Of all the reasons to hike in B.C.’s Coast Range, visiting a train wreck would not rank high elsewhere. This is Whistler, though, where a train derailment becomes a canvas for artists and a must-see novelty that remains well off the beaten track (sorry!), even for many locals. A new bridge spanning the Cheakamus River makes the hike legal and considerably less treacherous. The trail’s steel-meets-seedlings design is reminiscent of New York City’s High Line, and among the many spurs are a boardwalk into the coastal rain forest and a longer trek that leads to the Sea to Sky Trail. Once a hush-hush locale for graffiti artists and mountain bikers, the Train Wreck hike and suspension bridge route are now well-marked at the Sea to Sky trailhead, just outside of Function Junction.
Whistler, BC V0N, Canada
Whistler’s famous wilderness expert, Michael Allen, has studied the black bears that live in the Coast Mountains for more than 20 years. Allen and his team of guides lead bear-watching tours from Whistler. Learn about Whistler’s black bears and cubs in their natural habitat as you travel in a 4x4 vehicle to viewing areas, feeding sites, daybeds, and dens. Even if you don’t spot any bears, you’ll get a great view of the glacial valleys, alpine meadows, red-tailed hawks, adorable marmots, and old-growth forests.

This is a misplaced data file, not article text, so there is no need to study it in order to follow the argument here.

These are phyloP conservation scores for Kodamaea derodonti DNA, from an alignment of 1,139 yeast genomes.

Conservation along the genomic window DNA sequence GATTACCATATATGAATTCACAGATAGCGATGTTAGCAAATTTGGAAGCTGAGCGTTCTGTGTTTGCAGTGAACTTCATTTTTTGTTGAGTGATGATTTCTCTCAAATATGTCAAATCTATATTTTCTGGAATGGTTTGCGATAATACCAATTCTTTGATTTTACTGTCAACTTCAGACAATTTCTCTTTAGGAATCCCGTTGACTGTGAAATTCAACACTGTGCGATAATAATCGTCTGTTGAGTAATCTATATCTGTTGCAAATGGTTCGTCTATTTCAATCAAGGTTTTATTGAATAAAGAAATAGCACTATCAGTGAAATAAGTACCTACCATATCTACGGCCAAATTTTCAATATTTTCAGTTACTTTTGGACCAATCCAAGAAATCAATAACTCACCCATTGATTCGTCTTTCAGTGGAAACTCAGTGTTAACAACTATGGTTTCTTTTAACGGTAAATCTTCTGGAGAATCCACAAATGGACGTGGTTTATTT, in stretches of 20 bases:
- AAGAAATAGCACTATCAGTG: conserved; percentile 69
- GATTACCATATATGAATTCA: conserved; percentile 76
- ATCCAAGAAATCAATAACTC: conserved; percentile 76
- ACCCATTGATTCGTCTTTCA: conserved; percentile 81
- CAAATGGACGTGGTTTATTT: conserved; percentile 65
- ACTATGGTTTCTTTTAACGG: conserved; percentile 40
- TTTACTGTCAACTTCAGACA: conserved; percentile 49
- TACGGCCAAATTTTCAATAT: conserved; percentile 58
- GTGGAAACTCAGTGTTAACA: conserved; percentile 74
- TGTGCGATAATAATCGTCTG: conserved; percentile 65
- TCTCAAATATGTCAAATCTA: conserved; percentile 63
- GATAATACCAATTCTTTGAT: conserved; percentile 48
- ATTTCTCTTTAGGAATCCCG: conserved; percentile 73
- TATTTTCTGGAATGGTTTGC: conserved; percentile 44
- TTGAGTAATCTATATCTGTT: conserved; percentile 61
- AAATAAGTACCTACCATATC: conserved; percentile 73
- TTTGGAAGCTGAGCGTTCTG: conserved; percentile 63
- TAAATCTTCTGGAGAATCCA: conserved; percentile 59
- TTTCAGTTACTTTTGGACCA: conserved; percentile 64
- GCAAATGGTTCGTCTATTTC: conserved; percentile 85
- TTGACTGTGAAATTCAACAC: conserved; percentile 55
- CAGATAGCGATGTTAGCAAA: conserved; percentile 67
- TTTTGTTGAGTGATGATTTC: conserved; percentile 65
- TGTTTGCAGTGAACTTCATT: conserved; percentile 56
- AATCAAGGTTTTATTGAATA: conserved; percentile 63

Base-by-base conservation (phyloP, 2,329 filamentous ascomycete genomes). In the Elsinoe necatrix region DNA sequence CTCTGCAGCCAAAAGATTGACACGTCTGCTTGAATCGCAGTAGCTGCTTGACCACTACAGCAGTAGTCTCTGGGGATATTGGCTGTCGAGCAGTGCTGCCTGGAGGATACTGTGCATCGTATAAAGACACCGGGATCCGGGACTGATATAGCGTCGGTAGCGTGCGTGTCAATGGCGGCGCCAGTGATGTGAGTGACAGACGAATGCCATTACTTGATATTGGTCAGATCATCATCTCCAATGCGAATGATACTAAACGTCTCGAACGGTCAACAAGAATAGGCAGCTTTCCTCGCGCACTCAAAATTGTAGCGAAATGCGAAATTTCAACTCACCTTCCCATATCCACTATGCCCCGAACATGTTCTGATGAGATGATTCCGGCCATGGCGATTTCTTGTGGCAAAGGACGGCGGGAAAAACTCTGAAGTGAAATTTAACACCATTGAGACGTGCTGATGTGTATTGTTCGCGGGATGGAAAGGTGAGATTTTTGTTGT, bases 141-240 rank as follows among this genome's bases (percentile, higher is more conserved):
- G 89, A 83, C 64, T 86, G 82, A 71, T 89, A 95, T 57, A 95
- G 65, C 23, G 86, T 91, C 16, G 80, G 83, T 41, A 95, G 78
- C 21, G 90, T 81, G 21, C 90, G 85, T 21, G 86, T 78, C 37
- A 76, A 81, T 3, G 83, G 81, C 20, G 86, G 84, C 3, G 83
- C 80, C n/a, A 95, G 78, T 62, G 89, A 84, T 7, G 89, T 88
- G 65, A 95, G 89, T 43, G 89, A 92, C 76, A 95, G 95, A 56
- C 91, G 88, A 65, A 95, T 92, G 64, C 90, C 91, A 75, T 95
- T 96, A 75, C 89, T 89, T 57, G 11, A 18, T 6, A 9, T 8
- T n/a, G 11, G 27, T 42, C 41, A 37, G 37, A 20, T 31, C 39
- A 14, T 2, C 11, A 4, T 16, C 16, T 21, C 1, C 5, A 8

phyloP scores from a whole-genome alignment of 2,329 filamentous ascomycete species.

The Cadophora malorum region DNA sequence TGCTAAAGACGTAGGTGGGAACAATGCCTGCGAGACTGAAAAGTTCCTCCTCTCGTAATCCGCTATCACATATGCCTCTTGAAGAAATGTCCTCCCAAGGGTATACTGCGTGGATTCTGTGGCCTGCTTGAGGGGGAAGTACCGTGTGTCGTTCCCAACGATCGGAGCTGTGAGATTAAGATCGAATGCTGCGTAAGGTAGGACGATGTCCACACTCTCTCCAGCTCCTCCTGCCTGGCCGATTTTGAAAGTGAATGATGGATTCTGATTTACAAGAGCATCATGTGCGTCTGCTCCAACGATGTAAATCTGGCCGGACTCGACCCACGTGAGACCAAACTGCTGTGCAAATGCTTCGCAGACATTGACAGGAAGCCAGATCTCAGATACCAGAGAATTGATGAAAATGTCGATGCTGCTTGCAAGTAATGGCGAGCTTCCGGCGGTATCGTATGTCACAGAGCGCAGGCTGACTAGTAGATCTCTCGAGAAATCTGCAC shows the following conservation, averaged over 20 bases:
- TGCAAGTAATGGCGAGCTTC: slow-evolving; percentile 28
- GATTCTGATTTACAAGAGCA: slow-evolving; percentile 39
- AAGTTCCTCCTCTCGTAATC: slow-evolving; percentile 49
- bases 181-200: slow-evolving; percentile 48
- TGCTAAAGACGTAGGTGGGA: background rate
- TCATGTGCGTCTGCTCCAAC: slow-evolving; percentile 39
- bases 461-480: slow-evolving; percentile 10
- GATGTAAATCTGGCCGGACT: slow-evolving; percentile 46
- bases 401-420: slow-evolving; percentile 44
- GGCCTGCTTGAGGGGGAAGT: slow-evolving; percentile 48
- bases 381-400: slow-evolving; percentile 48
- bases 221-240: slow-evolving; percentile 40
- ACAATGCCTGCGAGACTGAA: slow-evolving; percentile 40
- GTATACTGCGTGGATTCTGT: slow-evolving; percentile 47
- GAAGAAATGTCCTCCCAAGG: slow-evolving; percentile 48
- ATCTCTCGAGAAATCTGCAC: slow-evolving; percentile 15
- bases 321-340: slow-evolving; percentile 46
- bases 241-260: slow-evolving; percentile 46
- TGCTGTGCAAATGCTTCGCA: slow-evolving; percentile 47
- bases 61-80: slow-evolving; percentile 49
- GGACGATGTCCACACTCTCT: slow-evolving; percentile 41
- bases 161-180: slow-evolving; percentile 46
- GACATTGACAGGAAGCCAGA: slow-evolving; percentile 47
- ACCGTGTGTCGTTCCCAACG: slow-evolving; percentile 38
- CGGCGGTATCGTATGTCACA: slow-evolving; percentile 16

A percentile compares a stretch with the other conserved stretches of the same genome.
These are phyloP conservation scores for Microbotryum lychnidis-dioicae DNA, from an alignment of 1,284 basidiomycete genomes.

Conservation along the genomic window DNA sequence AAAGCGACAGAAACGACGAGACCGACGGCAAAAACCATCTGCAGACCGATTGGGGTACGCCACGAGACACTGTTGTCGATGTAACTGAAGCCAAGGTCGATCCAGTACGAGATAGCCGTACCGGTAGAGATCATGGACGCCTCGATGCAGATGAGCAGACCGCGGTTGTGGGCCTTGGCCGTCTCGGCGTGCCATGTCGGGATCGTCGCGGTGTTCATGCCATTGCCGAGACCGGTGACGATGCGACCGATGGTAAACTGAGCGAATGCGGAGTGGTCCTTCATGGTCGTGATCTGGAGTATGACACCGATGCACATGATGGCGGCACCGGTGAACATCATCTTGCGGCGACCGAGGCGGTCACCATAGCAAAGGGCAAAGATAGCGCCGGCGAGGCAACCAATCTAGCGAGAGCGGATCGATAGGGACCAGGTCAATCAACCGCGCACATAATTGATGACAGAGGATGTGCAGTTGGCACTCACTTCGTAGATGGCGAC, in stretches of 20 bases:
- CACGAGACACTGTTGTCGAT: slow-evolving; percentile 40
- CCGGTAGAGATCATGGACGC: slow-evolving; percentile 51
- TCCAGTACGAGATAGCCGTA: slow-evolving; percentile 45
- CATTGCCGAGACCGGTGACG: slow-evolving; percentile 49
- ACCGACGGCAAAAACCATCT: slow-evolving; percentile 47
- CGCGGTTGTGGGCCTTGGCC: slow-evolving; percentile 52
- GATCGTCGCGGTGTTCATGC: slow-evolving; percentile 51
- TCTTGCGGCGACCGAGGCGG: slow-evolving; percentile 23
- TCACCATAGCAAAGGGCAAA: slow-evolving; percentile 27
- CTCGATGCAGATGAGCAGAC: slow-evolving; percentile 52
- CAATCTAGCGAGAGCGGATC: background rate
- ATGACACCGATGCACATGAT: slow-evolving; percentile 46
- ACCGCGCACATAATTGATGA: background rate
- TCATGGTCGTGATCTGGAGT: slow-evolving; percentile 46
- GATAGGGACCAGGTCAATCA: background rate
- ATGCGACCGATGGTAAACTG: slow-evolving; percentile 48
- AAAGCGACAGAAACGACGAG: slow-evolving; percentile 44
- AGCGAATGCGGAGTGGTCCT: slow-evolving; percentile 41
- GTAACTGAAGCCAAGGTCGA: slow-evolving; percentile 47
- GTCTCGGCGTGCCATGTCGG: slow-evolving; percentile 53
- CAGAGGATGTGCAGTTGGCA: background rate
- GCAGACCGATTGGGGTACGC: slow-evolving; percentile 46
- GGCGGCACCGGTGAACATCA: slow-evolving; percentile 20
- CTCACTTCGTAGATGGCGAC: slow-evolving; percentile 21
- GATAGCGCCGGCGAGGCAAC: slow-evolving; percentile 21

4205 Village Square, Whistler, BC V0N 1B4, Canada
Armchair Books, the ultimate hangout for book nerds and literary fiends, is a small and well-stocked bookstore located in the south end of Whistler Village. Here you can find both new and ripened books, as well as a selection of magazines on various topics. The staff is helpful, and you’re destined to find something that fulfills your vacation reading needs. This quaint little bookstore has a surprisingly seductive nature—go in for a minute, stay an hour. Arrive empty-handed, leave with an armful of promising books.